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Friday, May 22,2009

BEEF talk

by Kris Ringwall, North Dakota State University
Managerial changes require a review of both the positive and negative. Previous discussion on changing the calving date has resulted in two major points: reducing the cows winter feeding costs and lowering the death loss among newborn calves. Both significantly affect the bottom line.

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Friday, May 15,2009

BEEF talk

by Kris Ringwall, North Dakota State University
North Dakota Beef Cattle Improvement Association (NDBCIA) members have recorded an average daily gain of 2.52 pounds for calves on summer pasture. This means the 70,000 calves measured through NDBCIAs Cow Herd Appraisal Performance Software (CHAPS) program cumulatively gain on a daily basis 176,400 pounds, 1,764 hundredweight, or roughly 88 tons.

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Friday, May 1,2009

BEEF talk

by Kris Ringwall, North Dakota State University
The beef industry is struggling with data and data tracking. This statement, while met with a wide range of pro and con reaction, does point to the fact that there is slippage occurring. There is a lot of very good data collected, processed and utilized within the beef industry.

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Friday, April 17,2009

BEEF talk

by Kris Ringwall, North Dakota State University
The other day was difficult. The discussion centered on the horse industry as the Dickinson Research Extension Center was reviewing program costs. As the horse program was discussed, the updated costs were noted. Based on a five-year average, the annual cost (direct and overhead expenses) for maintaining a producing mare and nursing foal was $764.

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Friday, April 10,2009

BEEF talk

by Kris Ringwall, North Dakota State University
The pass is open is an expression that is used by residents and travelers in mountainous areas. This year, the saying, the interstate is open would ring a bell, especially given all the changes in travel agendas in the past three to four months.

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Friday, March 6,2009

BEEF talk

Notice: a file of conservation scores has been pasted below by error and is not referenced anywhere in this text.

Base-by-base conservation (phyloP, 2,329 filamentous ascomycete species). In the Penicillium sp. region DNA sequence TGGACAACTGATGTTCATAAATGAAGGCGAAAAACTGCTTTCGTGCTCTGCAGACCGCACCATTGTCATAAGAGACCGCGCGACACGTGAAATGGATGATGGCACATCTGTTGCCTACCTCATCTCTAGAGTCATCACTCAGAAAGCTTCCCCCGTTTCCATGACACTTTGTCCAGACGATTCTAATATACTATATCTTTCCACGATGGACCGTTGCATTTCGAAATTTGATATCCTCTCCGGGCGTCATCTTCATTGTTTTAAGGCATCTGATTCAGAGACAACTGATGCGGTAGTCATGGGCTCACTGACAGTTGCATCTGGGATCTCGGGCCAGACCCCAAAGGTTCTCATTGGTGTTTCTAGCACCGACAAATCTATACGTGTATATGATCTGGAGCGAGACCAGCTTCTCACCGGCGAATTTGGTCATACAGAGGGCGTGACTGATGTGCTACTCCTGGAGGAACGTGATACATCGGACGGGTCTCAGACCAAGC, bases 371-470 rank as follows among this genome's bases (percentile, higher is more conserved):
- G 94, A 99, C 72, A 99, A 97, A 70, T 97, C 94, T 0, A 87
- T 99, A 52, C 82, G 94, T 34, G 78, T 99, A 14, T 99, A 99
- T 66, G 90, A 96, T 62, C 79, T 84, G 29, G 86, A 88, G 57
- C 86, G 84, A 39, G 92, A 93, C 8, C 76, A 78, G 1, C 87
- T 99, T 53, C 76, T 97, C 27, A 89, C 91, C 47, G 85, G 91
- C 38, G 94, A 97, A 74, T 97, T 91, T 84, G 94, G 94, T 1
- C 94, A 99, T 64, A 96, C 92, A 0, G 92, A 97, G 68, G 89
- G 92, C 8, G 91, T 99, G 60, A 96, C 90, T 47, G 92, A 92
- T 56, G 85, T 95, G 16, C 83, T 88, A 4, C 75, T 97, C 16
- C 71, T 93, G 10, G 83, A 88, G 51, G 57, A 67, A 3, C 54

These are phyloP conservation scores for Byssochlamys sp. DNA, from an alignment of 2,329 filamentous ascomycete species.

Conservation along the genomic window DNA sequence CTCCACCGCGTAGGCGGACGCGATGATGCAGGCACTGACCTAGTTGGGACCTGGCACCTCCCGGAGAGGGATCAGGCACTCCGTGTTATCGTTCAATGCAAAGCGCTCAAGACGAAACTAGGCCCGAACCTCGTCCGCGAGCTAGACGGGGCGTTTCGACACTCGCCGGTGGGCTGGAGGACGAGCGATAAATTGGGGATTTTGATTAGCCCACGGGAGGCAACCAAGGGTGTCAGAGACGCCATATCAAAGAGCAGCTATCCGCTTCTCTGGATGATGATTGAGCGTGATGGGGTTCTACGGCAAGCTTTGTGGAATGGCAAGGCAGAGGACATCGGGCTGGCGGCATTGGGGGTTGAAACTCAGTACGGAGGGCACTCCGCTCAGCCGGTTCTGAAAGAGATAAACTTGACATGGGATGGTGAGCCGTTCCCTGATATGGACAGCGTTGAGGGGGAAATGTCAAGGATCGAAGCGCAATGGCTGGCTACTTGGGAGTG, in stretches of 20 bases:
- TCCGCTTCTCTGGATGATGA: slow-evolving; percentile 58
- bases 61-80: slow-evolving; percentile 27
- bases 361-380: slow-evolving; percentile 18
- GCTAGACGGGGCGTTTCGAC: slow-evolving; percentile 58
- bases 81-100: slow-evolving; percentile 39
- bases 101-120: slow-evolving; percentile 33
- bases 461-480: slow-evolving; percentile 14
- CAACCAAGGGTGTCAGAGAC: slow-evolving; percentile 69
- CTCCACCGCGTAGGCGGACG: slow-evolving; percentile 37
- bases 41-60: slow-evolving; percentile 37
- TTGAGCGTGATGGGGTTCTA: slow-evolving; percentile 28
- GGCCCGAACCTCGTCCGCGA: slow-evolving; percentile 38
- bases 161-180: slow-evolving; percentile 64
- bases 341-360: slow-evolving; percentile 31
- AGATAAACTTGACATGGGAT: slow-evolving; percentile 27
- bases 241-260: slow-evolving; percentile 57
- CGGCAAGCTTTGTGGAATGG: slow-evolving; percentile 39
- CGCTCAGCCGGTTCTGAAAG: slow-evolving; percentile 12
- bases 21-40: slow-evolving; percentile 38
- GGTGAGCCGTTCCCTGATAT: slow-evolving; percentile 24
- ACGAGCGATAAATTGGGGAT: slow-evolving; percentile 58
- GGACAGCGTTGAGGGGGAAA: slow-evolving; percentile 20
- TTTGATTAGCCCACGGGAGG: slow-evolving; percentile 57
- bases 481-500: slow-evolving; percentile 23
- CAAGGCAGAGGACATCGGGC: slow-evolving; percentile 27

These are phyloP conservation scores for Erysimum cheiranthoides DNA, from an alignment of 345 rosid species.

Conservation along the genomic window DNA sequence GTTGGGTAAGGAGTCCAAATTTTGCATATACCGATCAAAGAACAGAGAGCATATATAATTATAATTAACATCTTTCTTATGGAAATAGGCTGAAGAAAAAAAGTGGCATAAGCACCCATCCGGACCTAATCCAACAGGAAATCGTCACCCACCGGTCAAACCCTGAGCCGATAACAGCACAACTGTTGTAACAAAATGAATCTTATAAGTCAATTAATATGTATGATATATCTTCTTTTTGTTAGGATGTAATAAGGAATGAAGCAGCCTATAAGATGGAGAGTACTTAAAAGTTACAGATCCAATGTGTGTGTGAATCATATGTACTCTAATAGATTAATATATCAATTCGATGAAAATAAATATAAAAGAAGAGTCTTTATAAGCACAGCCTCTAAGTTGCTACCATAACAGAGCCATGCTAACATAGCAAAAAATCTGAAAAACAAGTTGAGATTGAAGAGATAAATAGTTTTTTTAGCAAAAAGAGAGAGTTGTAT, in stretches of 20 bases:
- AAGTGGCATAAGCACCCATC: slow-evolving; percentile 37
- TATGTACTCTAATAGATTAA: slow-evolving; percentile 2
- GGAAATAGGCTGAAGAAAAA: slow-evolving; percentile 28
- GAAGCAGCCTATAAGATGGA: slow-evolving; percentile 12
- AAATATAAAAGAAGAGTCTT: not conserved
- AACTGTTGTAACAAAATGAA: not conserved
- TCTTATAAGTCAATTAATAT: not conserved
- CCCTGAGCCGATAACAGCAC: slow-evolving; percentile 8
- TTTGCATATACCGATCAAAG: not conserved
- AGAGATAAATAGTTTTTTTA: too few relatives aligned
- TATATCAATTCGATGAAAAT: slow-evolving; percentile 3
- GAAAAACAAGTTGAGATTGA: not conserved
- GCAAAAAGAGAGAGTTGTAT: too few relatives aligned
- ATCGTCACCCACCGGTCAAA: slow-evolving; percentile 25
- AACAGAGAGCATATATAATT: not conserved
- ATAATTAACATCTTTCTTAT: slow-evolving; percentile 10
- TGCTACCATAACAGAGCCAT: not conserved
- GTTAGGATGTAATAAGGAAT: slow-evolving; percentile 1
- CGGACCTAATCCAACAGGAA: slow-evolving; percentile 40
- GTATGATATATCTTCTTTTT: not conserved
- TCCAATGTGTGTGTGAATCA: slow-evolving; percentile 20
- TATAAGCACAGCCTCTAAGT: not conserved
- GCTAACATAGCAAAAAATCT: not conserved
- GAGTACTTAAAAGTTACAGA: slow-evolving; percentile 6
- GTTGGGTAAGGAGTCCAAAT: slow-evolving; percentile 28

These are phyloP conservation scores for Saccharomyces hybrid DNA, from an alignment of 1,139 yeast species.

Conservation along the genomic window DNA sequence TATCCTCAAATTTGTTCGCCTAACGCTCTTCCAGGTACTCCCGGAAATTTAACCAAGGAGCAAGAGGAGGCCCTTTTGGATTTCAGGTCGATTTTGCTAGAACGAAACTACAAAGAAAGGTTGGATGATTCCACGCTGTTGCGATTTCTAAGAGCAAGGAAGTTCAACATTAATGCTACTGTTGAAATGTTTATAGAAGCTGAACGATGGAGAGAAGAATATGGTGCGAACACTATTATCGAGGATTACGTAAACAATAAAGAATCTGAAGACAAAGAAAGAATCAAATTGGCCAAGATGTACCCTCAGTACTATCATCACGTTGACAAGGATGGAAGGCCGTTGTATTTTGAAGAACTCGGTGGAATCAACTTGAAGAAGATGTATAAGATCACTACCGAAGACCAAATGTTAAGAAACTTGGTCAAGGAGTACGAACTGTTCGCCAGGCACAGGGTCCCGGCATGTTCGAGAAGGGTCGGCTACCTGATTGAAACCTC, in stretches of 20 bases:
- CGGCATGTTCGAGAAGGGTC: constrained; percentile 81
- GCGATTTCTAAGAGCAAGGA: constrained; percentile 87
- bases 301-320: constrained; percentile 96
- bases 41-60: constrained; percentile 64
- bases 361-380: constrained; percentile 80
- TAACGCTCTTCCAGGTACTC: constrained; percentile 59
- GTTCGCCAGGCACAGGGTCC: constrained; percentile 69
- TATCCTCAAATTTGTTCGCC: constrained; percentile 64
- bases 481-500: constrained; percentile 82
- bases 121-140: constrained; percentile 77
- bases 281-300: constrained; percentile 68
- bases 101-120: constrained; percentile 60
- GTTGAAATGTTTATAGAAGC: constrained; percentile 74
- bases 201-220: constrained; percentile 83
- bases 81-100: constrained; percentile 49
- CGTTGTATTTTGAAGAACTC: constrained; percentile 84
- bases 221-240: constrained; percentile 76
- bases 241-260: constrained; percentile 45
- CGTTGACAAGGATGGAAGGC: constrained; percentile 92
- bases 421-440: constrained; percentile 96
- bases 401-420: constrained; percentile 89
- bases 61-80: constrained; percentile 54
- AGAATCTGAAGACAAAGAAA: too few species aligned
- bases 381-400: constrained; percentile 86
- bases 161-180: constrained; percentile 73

by Kris Ringwall, North Dakota State University
There was a pleasant view as I went to the auction barn the other day. The semitrailer truck was sitting in the parking lot with a load of alfalfa hay. Under many situations, no one would really notice, but the long, drawn-out winter has many producers checking their hay inventory as frequently as the weather forecast.

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Friday, February 27,2009

BEEF talk

by Kris Ringwall, North Dakota State University
Calving time is imminent. This is easy to see as the cows settle into the final weeks of gestation. Cows are a bit slower to get up. Their movement is not as decisive and the placement of feet is more careful. There is a noticeable decrease in the willingness to jockey for the pecking order.

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Friday, February 13,2009

BEEF Talk

by Kris Ringwall, North Dakota State University
A troubling event occurred this past week at an auction barn. There was a feeling of ?not wanting,? but also a feeling of ?that is the way it is.? The auction barn is known as a social center and a place to sell cattle. People share stories and experiences that go along with an industry that is speckled with considerable individualism.

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Friday, January 23,2009

BEEF talk

by Kris Ringwall, North Dakota State University
Last week, the report card on bull S48 was to keep him for the 2009 breeding season. This periodic review is used on all bulls at the time of purchase and periodically throughout a bulls life. The first evaluation of older bulls is for soundness, because putting resources into a bull that has limited breeding capacity is impractical.

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Friday, January 16,2009

BEEF talk

by Kris Ringwall, North Dakota State University
The coffee chat is filled with many opinions about how to buy bulls. The art of buying a bull requires an open mind, homework, and a vision for the future of a producer?s cowherd. For example, we turn to the nutritionists if we want to get a better understanding on how cattle can utilize peas in rations.

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